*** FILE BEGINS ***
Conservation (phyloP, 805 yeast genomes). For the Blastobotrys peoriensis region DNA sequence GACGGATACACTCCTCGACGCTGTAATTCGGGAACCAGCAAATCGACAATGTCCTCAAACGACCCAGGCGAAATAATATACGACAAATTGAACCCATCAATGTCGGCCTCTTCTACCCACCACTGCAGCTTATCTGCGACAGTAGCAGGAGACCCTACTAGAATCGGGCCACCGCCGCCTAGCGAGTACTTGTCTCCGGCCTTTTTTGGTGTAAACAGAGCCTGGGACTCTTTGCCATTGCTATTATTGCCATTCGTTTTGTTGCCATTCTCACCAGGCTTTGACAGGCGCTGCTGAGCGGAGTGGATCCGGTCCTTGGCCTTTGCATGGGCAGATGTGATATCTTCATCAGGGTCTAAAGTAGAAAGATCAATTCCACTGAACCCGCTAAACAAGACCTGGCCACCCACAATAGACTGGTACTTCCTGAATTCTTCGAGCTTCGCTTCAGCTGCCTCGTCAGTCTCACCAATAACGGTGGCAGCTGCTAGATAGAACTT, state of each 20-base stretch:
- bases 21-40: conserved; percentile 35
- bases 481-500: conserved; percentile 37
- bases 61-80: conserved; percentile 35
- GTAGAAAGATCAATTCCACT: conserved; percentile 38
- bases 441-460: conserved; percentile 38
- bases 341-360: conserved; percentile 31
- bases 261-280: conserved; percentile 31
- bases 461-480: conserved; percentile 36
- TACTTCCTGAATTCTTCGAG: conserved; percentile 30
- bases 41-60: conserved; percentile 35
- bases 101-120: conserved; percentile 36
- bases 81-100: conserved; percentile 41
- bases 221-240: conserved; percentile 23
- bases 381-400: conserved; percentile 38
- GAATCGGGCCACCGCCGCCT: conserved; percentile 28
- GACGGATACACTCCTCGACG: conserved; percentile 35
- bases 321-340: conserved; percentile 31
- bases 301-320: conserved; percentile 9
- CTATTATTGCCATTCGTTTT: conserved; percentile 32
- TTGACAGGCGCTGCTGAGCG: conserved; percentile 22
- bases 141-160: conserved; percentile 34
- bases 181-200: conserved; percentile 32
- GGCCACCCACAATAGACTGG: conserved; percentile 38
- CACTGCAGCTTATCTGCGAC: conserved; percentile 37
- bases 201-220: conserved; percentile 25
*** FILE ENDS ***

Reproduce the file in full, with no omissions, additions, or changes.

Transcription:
Conservation (phyloP, 805 yeast genomes). For the Blastobotrys peoriensis region DNA sequence GACGGATACACTCCTCGACGCTGTAATTCGGGAACCAGCAAATCGACAATGTCCTCAAACGACCCAGGCGAAATAATATACGACAAATTGAACCCATCAATGTCGGCCTCTTCTACCCACCACTGCAGCTTATCTGCGACAGTAGCAGGAGACCCTACTAGAATCGGGCCACCGCCGCCTAGCGAGTACTTGTCTCCGGCCTTTTTTGGTGTAAACAGAGCCTGGGACTCTTTGCCATTGCTATTATTGCCATTCGTTTTGTTGCCATTCTCACCAGGCTTTGACAGGCGCTGCTGAGCGGAGTGGATCCGGTCCTTGGCCTTTGCATGGGCAGATGTGATATCTTCATCAGGGTCTAAAGTAGAAAGATCAATTCCACTGAACCCGCTAAACAAGACCTGGCCACCCACAATAGACTGGTACTTCCTGAATTCTTCGAGCTTCGCTTCAGCTGCCTCGTCAGTCTCACCAATAACGGTGGCAGCTGCTAGATAGAACTT, state of each 20-base stretch:
- bases 21-40: conserved; percentile 35
- bases 481-500: conserved; percentile 37
- bases 61-80: conserved; percentile 35
- GTAGAAAGATCAATTCCACT: conserved; percentile 38
- bases 441-460: conserved; percentile 38
- bases 341-360: conserved; percentile 31
- bases 261-280: conserved; percentile 31
- bases 461-480: conserved; percentile 36
- TACTTCCTGAATTCTTCGAG: conserved; percentile 30
- bases 41-60: conserved; percentile 35
- bases 101-120: conserved; percentile 36
- bases 81-100: conserved; percentile 41
- bases 221-240: conserved; percentile 23
- bases 381-400: conserved; percentile 38
- GAATCGGGCCACCGCCGCCT: conserved; percentile 28
- GACGGATACACTCCTCGACG: conserved; percentile 35
- bases 321-340: conserved; percentile 31
- bases 301-320: conserved; percentile 9
- CTATTATTGCCATTCGTTTT: conserved; percentile 32
- TTGACAGGCGCTGCTGAGCG: conserved; percentile 22
- bases 141-160: conserved; percentile 34
- bases 181-200: conserved; percentile 32
- GGCCACCCACAATAGACTGG: conserved; percentile 38
- CACTGCAGCTTATCTGCGAC: conserved; percentile 37
- bases 201-220: conserved; percentile 25